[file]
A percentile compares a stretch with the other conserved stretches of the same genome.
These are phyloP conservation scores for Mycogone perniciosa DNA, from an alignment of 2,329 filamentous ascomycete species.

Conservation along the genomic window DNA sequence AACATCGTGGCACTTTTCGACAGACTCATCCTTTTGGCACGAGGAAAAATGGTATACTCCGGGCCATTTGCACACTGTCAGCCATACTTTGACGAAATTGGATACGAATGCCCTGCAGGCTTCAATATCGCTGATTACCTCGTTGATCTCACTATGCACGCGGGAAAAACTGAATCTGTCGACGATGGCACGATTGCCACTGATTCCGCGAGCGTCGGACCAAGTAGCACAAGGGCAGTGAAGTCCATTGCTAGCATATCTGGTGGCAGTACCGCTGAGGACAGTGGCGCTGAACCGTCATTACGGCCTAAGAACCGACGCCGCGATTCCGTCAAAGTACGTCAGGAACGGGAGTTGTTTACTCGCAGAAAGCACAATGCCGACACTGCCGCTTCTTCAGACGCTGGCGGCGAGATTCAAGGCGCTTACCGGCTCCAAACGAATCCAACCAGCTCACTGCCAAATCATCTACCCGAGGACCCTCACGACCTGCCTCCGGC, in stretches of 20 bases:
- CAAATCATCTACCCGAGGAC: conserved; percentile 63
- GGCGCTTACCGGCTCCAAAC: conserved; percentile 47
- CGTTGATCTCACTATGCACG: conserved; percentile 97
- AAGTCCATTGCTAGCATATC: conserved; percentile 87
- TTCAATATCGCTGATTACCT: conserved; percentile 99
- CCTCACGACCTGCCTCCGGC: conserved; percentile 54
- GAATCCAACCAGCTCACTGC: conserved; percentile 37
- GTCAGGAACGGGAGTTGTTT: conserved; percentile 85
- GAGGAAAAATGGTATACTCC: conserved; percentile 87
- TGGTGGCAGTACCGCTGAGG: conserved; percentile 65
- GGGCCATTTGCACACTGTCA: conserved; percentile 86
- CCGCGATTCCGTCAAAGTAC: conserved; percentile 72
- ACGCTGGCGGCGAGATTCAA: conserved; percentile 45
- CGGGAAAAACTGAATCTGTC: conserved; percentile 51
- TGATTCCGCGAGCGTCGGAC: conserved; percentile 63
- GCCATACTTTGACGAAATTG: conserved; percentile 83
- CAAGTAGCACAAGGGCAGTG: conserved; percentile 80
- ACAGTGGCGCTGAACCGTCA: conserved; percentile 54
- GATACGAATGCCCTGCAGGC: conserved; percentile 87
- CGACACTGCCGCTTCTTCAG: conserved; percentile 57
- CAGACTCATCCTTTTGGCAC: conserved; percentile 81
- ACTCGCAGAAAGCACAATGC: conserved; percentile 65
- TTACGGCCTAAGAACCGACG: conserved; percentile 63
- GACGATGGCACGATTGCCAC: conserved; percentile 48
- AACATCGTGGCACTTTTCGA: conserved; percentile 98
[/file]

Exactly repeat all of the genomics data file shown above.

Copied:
A percentile compares a stretch with the other conserved stretches of the same genome.
These are phyloP conservation scores for Mycogone perniciosa DNA, from an alignment of 2,329 filamentous ascomycete species.

Conservation along the genomic window DNA sequence AACATCGTGGCACTTTTCGACAGACTCATCCTTTTGGCACGAGGAAAAATGGTATACTCCGGGCCATTTGCACACTGTCAGCCATACTTTGACGAAATTGGATACGAATGCCCTGCAGGCTTCAATATCGCTGATTACCTCGTTGATCTCACTATGCACGCGGGAAAAACTGAATCTGTCGACGATGGCACGATTGCCACTGATTCCGCGAGCGTCGGACCAAGTAGCACAAGGGCAGTGAAGTCCATTGCTAGCATATCTGGTGGCAGTACCGCTGAGGACAGTGGCGCTGAACCGTCATTACGGCCTAAGAACCGACGCCGCGATTCCGTCAAAGTACGTCAGGAACGGGAGTTGTTTACTCGCAGAAAGCACAATGCCGACACTGCCGCTTCTTCAGACGCTGGCGGCGAGATTCAAGGCGCTTACCGGCTCCAAACGAATCCAACCAGCTCACTGCCAAATCATCTACCCGAGGACCCTCACGACCTGCCTCCGGC, in stretches of 20 bases:
- CAAATCATCTACCCGAGGAC: conserved; percentile 63
- GGCGCTTACCGGCTCCAAAC: conserved; percentile 47
- CGTTGATCTCACTATGCACG: conserved; percentile 97
- AAGTCCATTGCTAGCATATC: conserved; percentile 87
- TTCAATATCGCTGATTACCT: conserved; percentile 99
- CCTCACGACCTGCCTCCGGC: conserved; percentile 54
- GAATCCAACCAGCTCACTGC: conserved; percentile 37
- GTCAGGAACGGGAGTTGTTT: conserved; percentile 85
- GAGGAAAAATGGTATACTCC: conserved; percentile 87
- TGGTGGCAGTACCGCTGAGG: conserved; percentile 65
- GGGCCATTTGCACACTGTCA: conserved; percentile 86
- CCGCGATTCCGTCAAAGTAC: conserved; percentile 72
- ACGCTGGCGGCGAGATTCAA: conserved; percentile 45
- CGGGAAAAACTGAATCTGTC: conserved; percentile 51
- TGATTCCGCGAGCGTCGGAC: conserved; percentile 63
- GCCATACTTTGACGAAATTG: conserved; percentile 83
- CAAGTAGCACAAGGGCAGTG: conserved; percentile 80
- ACAGTGGCGCTGAACCGTCA: conserved; percentile 54
- GATACGAATGCCCTGCAGGC: conserved; percentile 87
- CGACACTGCCGCTTCTTCAG: conserved; percentile 57
- CAGACTCATCCTTTTGGCAC: conserved; percentile 81
- ACTCGCAGAAAGCACAATGC: conserved; percentile 65
- TTACGGCCTAAGAACCGACG: conserved; percentile 63
- GACGATGGCACGATTGCCAC: conserved; percentile 48
- AACATCGTGGCACTTTTCGA: conserved; percentile 98